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China relaxes demands on foreign investment

Overseas players will no longer need to team up with Chinese national oil companies

Foreign players investing in China's upstream oil and gas sector will no longer have to seek local partners for co-operation and joint investment after the National Development & Reform Commission (NDRC) and the Ministry of Finance decided to relax restrictions.

A joint statement issued by the two bodies means foreign companies will now be allowed to go it alone in China to explore and develop oil and gas reserves.

Under the previous rules they always had to work with one of the country’s top three state-owned oil companies — China National Petroleum Corporation (CNPC), Sinopec and China National Offshore Oil Corporation (CNOOC).

It is not yet clear if the Ministry of Natural Resources will allow foreign companies to participate in future upstream licensing rounds or just approach it for access to data rooms for direct negotiations.

CNOOC already offers a number of offshore blocks in China for foreign investment.

However, current investments have to come under production sharing contracts in which the foreign companies foot the bill during the exploration period and allow CNOOC to participate with a 51% working interest in the event of commercial discoveries.

CNPC offered some onshore blocks in the Tarim basin in the country’s northwest in the early 1990s.

However, all the foreign companies, including ExxonMobil, that took on acreage left Tarim following a lack of drilling success.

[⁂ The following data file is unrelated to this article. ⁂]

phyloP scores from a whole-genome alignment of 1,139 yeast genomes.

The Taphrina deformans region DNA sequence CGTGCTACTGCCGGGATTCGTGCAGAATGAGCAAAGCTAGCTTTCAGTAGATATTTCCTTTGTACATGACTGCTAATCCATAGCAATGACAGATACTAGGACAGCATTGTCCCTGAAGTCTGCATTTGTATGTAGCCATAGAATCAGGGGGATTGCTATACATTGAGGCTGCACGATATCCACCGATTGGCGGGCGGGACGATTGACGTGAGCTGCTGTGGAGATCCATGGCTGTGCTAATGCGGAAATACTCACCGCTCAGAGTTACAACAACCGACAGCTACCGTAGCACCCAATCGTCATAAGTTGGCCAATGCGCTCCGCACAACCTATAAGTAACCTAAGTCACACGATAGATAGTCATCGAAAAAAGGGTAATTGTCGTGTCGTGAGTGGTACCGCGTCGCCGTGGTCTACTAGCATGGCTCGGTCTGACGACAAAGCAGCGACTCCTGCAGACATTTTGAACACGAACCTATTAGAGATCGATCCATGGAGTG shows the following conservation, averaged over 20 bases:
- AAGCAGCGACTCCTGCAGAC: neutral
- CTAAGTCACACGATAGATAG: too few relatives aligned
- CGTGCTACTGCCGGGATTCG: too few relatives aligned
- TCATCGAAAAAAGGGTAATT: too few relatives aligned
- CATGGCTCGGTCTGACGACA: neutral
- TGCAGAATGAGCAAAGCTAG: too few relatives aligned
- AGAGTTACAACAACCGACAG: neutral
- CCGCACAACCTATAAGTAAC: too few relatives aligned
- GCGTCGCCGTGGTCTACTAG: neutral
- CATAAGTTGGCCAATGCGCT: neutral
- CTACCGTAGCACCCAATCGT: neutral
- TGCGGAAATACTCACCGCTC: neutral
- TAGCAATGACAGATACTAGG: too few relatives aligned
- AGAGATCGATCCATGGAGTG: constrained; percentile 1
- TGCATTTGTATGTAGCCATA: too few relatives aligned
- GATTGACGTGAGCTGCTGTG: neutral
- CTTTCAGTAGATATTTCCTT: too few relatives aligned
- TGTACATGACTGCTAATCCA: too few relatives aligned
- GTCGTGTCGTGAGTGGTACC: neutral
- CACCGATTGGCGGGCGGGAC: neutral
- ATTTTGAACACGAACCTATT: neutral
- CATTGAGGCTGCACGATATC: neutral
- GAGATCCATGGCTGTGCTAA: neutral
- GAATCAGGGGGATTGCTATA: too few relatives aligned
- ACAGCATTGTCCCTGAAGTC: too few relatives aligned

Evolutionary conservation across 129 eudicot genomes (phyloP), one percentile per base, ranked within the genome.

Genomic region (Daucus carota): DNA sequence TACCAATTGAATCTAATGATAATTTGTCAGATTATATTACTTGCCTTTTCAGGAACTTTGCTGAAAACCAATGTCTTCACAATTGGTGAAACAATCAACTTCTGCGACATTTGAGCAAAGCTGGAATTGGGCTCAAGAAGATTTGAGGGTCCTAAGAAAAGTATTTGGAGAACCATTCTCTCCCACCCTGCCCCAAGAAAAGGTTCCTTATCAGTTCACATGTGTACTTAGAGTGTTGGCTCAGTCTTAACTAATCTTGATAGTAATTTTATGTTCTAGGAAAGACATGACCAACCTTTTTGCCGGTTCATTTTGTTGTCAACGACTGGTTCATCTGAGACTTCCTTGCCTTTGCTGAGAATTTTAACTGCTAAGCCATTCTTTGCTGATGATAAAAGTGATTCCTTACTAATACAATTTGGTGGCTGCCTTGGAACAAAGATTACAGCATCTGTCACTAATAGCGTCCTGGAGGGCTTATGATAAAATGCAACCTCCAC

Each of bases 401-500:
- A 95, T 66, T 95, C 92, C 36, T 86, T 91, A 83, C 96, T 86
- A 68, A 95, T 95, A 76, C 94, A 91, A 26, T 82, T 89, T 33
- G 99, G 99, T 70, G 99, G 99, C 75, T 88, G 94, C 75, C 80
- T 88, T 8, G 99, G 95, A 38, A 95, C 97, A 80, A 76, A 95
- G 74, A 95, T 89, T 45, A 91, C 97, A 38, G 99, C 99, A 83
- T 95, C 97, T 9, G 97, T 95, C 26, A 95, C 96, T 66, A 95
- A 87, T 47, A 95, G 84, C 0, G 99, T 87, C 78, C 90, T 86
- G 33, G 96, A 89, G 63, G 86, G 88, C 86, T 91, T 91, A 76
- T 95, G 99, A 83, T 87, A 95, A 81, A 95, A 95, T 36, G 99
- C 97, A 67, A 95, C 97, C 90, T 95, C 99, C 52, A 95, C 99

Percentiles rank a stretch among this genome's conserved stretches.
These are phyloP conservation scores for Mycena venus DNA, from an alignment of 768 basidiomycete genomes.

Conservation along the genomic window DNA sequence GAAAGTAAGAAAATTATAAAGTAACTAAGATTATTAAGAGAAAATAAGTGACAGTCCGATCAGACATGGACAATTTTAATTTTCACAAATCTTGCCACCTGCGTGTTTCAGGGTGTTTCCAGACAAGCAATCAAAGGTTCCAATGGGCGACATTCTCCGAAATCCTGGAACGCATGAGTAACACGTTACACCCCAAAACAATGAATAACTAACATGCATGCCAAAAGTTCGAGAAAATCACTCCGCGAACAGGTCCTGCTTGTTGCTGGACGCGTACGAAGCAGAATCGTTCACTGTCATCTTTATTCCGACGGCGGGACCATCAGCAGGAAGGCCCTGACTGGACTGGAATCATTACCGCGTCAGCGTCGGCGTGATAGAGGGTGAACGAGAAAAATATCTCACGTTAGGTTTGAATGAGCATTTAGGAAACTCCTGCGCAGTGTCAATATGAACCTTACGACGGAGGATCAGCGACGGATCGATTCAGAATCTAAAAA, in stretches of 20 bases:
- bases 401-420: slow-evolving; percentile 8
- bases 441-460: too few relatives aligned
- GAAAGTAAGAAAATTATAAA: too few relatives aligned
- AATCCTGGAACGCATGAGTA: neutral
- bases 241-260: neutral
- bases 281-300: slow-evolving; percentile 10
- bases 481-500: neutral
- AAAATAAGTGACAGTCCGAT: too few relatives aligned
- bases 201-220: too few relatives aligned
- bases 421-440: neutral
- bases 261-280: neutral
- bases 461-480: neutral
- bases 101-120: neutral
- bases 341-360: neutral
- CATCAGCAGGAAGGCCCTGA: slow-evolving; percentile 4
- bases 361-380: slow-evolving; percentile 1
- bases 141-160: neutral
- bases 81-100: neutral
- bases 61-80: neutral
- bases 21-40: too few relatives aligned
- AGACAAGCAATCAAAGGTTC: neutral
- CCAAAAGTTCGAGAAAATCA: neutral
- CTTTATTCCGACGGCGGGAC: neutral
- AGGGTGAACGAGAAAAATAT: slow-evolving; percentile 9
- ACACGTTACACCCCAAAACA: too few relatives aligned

CNPC later took a different approach by offering onshore blocks with geological complexity to foreign companies through direct negotiations.

These blocks included acreage that CNPC found challenging to develop because they held either sour or tight gas.

In recent years, CNPC and Sinopec have also offered shale acreage to foreign companies, though with limited success, and most foreign players have withdrawn after fulfilling their exploration commitments.

UK supermajor BP in April was the latest foreign explorer to exit China's shale gas play, highlighting the difficulties overseas players have had in making profitable investments in the sector.

With basins in eastern China having been extensively explored, blocks likely to be offered in future licensing rounds will be mostly located in the north-west and south-west, including the Tarim, Jungar, Turpan-Hami, Sichuan, Qaidam and Ordos basins, where there may be more potential even in areas not yet licensed by the state companies.

These basins are the major hot spots for the Chinese national oil companies eager to make significant finds.

The current policy relaxation on foreign investment in China’s upstream sector follows a similar decision made by the NDRC last year to open the upstream industry to domestic private participants in order introduce more funding to boost oil and gas exploration.

China has forged a number of symbolic upstream reforms in the past five years to lay the groundwork for full market opening, including three rounds of onshore block tenders offering around a dozen blocks in Xinjiang under a pilot programme.

By the end of 2017, the Ministry of Natural Resources had issued 941 exploration licences to Chinese companies — almost all to CNPC, CNOOC and Sinopec — covering 3.3 million square kilometres, and 762 development licences covering 163,000 square kilometres.

Of the total exploration licences, 33 were issued to Sino-foreign joint ventures.

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